Economic Insights: Cash rate remains on hold in July

CommSec

The Reserve Bank has left the cash rate on hold at 1.5% in July as widely expected. CommSec expects rates to stay on hold throughout the 2017/18 financial year.

The Reserve Bank has left the cash rate at a record low of 1.50 per cent for the 11th straight month (tenth meeting). The Reserve Bank has maintained its “neutral stance” – meaning that rate hikes are as likely as rate cuts in the period ahead. In practice though no change in rates is likely.

What does it all mean?

· The Reserve Bank Board is comfortably on the interest rate sidelines. Much would need to go wrong at home and/or abroad for the Reserve Bank to cut rates again. At the same time, rate hikes are off the agenda. In essence policymakers are giving households and business more time to work with record low interest rates, and forget about rate movement and get on with spending, hiring and investing.

· There are signs that the economy is lifting from its early 2017 malaise. Retail activity is lifting, unemployment is at 4-year lows, job vacancies are at 6½-year highs and importantly record home building and a large pipeline of infrastructure spending will support the economy over 2017.

· The key is how business investment plans evolve over the coming year. And most of the indicators suggest that the future outlook is encouraging. Corporate Australia is being supported by strong business conditions, upbeat confidence, high capacity use, and healthy profits – all conducive to a lift in hiring and investment over the coming year.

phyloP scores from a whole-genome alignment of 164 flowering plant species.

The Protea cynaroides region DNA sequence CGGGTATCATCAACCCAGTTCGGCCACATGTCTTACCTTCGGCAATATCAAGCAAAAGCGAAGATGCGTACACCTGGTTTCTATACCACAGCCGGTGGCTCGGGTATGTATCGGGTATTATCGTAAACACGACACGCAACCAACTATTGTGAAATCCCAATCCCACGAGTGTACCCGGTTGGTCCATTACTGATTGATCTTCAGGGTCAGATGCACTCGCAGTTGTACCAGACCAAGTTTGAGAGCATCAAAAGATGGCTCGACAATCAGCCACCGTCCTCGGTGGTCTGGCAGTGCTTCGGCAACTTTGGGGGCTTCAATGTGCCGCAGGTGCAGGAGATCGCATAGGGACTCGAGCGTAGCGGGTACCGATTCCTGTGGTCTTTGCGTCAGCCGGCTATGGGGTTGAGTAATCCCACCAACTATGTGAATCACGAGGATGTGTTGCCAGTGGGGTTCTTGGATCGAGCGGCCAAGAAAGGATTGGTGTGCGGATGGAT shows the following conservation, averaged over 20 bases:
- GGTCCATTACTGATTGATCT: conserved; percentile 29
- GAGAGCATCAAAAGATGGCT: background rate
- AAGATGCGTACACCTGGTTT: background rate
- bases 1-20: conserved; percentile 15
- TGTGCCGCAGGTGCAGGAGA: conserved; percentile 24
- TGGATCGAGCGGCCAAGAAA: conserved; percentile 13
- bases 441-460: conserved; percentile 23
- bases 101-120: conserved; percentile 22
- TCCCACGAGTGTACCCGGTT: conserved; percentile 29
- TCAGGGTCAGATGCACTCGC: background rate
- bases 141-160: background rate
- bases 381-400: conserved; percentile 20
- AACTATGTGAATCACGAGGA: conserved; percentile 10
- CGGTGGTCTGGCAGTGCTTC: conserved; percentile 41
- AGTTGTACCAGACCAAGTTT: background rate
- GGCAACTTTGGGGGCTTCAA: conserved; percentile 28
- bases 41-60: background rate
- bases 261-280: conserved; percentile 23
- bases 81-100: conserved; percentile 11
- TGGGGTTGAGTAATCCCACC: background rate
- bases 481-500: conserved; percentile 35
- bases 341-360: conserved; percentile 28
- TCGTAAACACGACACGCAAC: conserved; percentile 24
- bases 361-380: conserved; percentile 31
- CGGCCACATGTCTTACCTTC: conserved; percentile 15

· No surprises there are still a couple of ‘hot button’ issues to monitor at present: home prices; household debt levels, subdued wage growth and the Aussie dollar. And while policymakers remain upbeat about the medium term prospects for the economy there is a clear understanding that “consumption growth remains subdued” largely due to “slow growth in real wages and high levels of household debt”. Importantly the RBA reiterated its view that while the “growth in housing debt has outpaced the slow growth in household incomes. The recent supervisory measures should help address the risks associated with high and rising levels of household indebtedness”.

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